4 Rules to Abide By to Help You Improve Your Skills

playing is fun

Plan And Prepare

If you are just starting out with drumming, and chances are you are, then one of the first things you should do is learn a metal blast at 200 BPM. You do not know what BPM stands for?

Well, it stands for “beats per minute”, but the lack of this knowledge is not the sole reason why you should rather start with planning a good drum practice routine.

Practicing the drums should be a ceremony, so you should prepare yourself for it. You probably realize that drumming consists of several small and some larger movements; it basically moves the whole body.

Preparing the body is just as important as preparing the mind, and doing a few refreshing exercises, no matter how unusual that might seem, can do wonders. Seriously, before sitting down to practice you should do a few push-ups, some squats, followed by just jumping around.

Make It Dedicated

Once you picked up a few rhythms, you will feel the urge to play them every time you hold a drum stick. Well, unless you are satisfied with the three basic rock rhythms that you have learned so far, you should do something else. Analyze where you have space to improve, what the next step is going to be, and how you are going to reach the next step. This is not always an easy challenge.

For that reason, you should make your practice time totally dedicated, when you pay absolute attention to yourself. You need to be critical regarding your skills. Even though you should know your strengths, practice time is the period when you can find out your weaknesses and fight against them.

Summing it up, this means that you should not “play” when you “practice”. Turning this around, there is another rule you should learn: until you are not experienced enough to improvise confidently, you should not “practice” when you “play”.

Use a Metronome

The deepest wisdom that my drum teacher has ever told me is that “playing something silent is harder than playing something fast and loud”. I may add that tempo is no problem, be it slow or fast, until you are not playing steadily. Things become harder when you are no longer having fun around but you have to comply with a band.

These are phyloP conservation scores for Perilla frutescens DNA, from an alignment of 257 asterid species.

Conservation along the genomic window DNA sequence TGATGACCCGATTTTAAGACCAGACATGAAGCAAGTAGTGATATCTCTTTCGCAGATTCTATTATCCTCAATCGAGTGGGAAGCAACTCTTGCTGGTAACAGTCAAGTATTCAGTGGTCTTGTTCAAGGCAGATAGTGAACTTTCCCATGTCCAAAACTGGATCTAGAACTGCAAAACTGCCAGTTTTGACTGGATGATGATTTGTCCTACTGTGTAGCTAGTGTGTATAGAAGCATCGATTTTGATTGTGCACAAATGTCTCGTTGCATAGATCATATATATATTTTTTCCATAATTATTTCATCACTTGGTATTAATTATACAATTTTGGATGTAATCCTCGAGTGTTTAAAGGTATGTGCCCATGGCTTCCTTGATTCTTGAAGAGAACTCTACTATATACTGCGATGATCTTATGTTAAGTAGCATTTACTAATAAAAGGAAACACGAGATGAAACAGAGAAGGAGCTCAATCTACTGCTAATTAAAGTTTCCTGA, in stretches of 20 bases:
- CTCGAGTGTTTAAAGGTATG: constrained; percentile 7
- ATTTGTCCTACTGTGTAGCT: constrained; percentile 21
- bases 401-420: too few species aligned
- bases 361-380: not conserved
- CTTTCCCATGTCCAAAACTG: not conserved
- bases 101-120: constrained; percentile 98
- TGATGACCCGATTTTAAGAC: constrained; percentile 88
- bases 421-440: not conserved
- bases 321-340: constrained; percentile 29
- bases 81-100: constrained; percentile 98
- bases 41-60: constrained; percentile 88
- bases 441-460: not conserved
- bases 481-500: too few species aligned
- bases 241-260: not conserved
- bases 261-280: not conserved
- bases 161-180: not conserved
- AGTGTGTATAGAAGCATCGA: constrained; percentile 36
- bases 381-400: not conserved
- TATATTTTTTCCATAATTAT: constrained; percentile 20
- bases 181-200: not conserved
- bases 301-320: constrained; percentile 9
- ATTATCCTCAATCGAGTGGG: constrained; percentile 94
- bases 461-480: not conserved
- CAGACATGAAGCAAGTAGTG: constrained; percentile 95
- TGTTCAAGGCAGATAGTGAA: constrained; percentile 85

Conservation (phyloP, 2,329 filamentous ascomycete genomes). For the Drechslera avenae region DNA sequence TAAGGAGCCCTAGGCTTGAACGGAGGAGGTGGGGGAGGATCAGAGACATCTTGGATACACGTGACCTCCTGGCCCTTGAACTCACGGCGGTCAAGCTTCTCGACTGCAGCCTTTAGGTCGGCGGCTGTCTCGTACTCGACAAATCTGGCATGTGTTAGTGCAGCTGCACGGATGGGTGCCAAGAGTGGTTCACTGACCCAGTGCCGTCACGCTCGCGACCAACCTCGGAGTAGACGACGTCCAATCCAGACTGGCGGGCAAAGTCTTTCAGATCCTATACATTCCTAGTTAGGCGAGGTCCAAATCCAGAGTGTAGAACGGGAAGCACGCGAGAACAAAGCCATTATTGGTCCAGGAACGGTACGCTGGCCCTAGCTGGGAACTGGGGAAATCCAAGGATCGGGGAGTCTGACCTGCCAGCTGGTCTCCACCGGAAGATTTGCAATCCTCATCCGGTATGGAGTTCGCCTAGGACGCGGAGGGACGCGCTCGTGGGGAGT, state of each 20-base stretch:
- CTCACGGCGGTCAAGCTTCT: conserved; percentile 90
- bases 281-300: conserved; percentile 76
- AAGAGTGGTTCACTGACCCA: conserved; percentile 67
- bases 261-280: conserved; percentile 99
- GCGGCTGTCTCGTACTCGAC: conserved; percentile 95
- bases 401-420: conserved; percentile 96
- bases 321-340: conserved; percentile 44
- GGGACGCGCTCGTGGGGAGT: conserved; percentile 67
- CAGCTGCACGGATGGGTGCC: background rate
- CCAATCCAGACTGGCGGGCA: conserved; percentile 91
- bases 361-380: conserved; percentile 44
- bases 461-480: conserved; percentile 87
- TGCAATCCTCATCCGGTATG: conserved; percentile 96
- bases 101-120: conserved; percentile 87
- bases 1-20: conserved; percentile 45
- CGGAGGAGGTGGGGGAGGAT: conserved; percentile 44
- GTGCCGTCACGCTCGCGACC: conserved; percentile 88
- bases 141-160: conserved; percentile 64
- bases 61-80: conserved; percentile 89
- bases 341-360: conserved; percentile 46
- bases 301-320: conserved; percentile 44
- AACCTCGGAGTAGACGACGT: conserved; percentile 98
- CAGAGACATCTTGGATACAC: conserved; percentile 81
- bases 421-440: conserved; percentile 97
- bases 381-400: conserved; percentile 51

In order to be prepared for that situation, you should start practicing with a metronome. There are several online metronomes that you can run from your browser, but buying an actual device is also cheap, ranging from $10 to $50. The metronome, however, should not become your constant practice partner, because it should only aid you in improving your inner clock – and should not server as a replacement.

Do It For Fun

No one forces you to play the drums. It is your own choice, and you should do it for your own joy. There are contradictions in this area. You will feel like you are a total loser many times. Actually, you should feel like a total loser many times. But once you are persistent with your practice routine, you will gradually realize that you are slowly making progress. That will surely make you happy.

If it does not, imagine playing in front of a crowd cheering your band. If that does not make you happy, then this is the last drumming article that you should read, stop here. But for the rest of us, we need to remember just one thing: we call it “playing” the drums, not “working” or “fighting” them.



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